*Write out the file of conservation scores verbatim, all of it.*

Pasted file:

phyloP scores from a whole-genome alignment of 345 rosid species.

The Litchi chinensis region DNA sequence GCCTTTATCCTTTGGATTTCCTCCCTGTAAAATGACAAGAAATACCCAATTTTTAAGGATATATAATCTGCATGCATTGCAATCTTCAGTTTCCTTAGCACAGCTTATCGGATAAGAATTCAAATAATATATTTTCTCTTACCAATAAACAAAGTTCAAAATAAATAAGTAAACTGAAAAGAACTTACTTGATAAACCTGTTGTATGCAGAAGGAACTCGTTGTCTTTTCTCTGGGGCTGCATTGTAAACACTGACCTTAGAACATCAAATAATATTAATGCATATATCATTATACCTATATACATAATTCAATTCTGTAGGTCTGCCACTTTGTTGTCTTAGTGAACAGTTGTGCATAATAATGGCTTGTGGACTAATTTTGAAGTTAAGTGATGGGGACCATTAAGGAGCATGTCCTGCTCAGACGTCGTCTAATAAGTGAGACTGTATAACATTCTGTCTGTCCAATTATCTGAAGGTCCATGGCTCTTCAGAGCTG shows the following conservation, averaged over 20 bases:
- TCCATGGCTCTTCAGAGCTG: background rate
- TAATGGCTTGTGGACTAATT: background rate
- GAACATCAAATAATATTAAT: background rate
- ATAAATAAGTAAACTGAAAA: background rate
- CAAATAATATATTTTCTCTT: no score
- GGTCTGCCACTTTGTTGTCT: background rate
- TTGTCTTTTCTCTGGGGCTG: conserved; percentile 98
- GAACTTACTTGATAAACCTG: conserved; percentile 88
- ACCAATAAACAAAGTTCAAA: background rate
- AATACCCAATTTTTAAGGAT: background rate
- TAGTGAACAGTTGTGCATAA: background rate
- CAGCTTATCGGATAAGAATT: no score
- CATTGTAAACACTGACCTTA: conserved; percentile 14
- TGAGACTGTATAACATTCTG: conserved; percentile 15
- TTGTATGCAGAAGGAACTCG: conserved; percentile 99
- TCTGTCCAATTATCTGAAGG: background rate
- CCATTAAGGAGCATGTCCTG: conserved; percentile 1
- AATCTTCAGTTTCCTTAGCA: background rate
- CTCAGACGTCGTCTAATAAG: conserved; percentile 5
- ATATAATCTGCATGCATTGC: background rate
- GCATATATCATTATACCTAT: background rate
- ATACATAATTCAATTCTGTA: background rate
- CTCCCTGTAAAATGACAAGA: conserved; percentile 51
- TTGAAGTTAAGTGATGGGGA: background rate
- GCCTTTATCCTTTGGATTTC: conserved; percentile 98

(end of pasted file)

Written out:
phyloP scores from a whole-genome alignment of 345 rosid species.

The Litchi chinensis region DNA sequence GCCTTTATCCTTTGGATTTCCTCCCTGTAAAATGACAAGAAATACCCAATTTTTAAGGATATATAATCTGCATGCATTGCAATCTTCAGTTTCCTTAGCACAGCTTATCGGATAAGAATTCAAATAATATATTTTCTCTTACCAATAAACAAAGTTCAAAATAAATAAGTAAACTGAAAAGAACTTACTTGATAAACCTGTTGTATGCAGAAGGAACTCGTTGTCTTTTCTCTGGGGCTGCATTGTAAACACTGACCTTAGAACATCAAATAATATTAATGCATATATCATTATACCTATATACATAATTCAATTCTGTAGGTCTGCCACTTTGTTGTCTTAGTGAACAGTTGTGCATAATAATGGCTTGTGGACTAATTTTGAAGTTAAGTGATGGGGACCATTAAGGAGCATGTCCTGCTCAGACGTCGTCTAATAAGTGAGACTGTATAACATTCTGTCTGTCCAATTATCTGAAGGTCCATGGCTCTTCAGAGCTG shows the following conservation, averaged over 20 bases:
- TCCATGGCTCTTCAGAGCTG: background rate
- TAATGGCTTGTGGACTAATT: background rate
- GAACATCAAATAATATTAAT: background rate
- ATAAATAAGTAAACTGAAAA: background rate
- CAAATAATATATTTTCTCTT: no score
- GGTCTGCCACTTTGTTGTCT: background rate
- TTGTCTTTTCTCTGGGGCTG: conserved; percentile 98
- GAACTTACTTGATAAACCTG: conserved; percentile 88
- ACCAATAAACAAAGTTCAAA: background rate
- AATACCCAATTTTTAAGGAT: background rate
- TAGTGAACAGTTGTGCATAA: background rate
- CAGCTTATCGGATAAGAATT: no score
- CATTGTAAACACTGACCTTA: conserved; percentile 14
- TGAGACTGTATAACATTCTG: conserved; percentile 15
- TTGTATGCAGAAGGAACTCG: conserved; percentile 99
- TCTGTCCAATTATCTGAAGG: background rate
- CCATTAAGGAGCATGTCCTG: conserved; percentile 1
- AATCTTCAGTTTCCTTAGCA: background rate
- CTCAGACGTCGTCTAATAAG: conserved; percentile 5
- ATATAATCTGCATGCATTGC: background rate
- GCATATATCATTATACCTAT: background rate
- ATACATAATTCAATTCTGTA: background rate
- CTCCCTGTAAAATGACAAGA: conserved; percentile 51
- TTGAAGTTAAGTGATGGGGA: background rate
- GCCTTTATCCTTTGGATTTC: conserved; percentile 98